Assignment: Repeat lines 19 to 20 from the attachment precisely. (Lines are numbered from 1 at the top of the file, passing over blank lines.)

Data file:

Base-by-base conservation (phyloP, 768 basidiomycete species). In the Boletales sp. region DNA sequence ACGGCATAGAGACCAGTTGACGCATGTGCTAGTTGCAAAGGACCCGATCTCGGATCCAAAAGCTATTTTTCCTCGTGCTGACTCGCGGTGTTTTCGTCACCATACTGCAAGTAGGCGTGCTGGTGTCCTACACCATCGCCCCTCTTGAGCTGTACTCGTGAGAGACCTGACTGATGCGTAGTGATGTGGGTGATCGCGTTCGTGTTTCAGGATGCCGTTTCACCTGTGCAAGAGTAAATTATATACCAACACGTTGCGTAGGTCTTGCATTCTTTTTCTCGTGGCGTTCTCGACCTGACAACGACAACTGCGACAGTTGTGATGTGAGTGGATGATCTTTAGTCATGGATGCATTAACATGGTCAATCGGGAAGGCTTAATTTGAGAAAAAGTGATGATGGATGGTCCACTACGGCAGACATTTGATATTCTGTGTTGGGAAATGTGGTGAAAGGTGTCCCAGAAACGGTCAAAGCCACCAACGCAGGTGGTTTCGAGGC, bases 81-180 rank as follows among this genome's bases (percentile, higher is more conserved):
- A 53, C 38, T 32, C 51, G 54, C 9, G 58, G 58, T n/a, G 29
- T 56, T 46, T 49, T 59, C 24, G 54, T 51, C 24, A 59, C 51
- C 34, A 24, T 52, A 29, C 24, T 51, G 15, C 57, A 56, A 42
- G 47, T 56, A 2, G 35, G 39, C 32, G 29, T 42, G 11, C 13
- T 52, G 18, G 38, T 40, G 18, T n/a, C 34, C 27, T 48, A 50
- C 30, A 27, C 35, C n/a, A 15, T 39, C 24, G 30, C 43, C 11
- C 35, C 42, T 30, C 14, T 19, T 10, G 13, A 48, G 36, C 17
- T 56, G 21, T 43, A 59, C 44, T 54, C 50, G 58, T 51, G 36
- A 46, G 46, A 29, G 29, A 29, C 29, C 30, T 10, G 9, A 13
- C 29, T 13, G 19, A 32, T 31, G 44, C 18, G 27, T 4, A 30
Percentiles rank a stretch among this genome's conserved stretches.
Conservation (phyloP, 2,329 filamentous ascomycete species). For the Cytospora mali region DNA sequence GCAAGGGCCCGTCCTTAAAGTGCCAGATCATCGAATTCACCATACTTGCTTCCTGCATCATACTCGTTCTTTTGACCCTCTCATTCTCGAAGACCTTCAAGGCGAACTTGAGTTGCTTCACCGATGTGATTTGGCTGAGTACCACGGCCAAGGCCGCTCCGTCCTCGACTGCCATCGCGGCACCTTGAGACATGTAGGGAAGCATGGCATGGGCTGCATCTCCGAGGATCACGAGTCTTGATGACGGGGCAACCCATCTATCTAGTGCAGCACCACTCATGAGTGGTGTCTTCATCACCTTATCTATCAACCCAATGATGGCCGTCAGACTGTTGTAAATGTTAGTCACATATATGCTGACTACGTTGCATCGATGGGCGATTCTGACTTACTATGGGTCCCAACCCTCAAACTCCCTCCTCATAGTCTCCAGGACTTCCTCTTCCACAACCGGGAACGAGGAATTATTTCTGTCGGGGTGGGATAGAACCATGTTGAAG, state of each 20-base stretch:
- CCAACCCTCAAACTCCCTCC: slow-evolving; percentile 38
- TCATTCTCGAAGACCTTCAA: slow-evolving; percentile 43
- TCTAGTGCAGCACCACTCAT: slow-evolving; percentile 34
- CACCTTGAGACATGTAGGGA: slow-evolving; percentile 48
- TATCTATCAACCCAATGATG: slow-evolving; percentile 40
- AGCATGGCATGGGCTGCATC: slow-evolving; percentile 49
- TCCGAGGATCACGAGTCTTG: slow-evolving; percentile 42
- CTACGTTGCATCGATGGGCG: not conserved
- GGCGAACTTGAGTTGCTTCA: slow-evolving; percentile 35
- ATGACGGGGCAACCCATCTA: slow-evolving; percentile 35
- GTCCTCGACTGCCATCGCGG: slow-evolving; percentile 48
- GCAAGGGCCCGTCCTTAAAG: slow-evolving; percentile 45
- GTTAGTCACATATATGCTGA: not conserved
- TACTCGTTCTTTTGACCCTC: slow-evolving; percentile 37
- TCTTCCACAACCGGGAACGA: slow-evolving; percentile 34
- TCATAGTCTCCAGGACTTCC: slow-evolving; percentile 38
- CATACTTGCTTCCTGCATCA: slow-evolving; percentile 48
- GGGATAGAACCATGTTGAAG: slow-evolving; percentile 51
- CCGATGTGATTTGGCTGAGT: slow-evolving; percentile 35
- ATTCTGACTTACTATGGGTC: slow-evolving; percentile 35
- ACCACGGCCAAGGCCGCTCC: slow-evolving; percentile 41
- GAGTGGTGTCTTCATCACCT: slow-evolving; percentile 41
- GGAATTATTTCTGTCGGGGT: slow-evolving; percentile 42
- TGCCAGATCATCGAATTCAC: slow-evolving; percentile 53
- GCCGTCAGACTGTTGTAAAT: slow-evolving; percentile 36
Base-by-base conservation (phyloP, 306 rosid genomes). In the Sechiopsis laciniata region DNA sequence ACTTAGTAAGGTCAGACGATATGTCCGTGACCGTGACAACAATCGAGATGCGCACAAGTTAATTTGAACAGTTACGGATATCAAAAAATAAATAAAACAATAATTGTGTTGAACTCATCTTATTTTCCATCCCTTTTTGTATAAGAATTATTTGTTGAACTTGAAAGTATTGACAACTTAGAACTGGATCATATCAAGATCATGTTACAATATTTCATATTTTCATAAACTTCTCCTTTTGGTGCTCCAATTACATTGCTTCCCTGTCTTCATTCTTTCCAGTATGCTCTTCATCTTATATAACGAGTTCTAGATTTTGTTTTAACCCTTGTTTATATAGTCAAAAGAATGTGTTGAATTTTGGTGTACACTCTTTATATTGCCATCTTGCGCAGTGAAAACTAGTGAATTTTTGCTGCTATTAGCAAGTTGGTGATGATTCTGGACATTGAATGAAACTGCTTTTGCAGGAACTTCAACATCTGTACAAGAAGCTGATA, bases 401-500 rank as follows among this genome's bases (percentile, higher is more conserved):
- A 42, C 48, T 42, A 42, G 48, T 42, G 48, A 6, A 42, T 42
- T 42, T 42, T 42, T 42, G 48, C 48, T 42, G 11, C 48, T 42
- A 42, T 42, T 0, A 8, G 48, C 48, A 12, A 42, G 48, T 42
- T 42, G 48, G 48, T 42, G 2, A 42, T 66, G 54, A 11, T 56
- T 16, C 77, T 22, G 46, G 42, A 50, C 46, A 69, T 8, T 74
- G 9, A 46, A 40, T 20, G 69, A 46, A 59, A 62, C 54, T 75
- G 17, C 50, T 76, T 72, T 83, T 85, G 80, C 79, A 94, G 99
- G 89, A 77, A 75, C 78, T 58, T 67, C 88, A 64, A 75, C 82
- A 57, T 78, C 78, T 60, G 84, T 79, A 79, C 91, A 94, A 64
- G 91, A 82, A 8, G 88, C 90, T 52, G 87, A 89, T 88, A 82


- AGCATGGCATGGGCTGCATC: slow-evolving; percentile 49
- TCCGAGGATCACGAGTCTTG: slow-evolving; percentile 42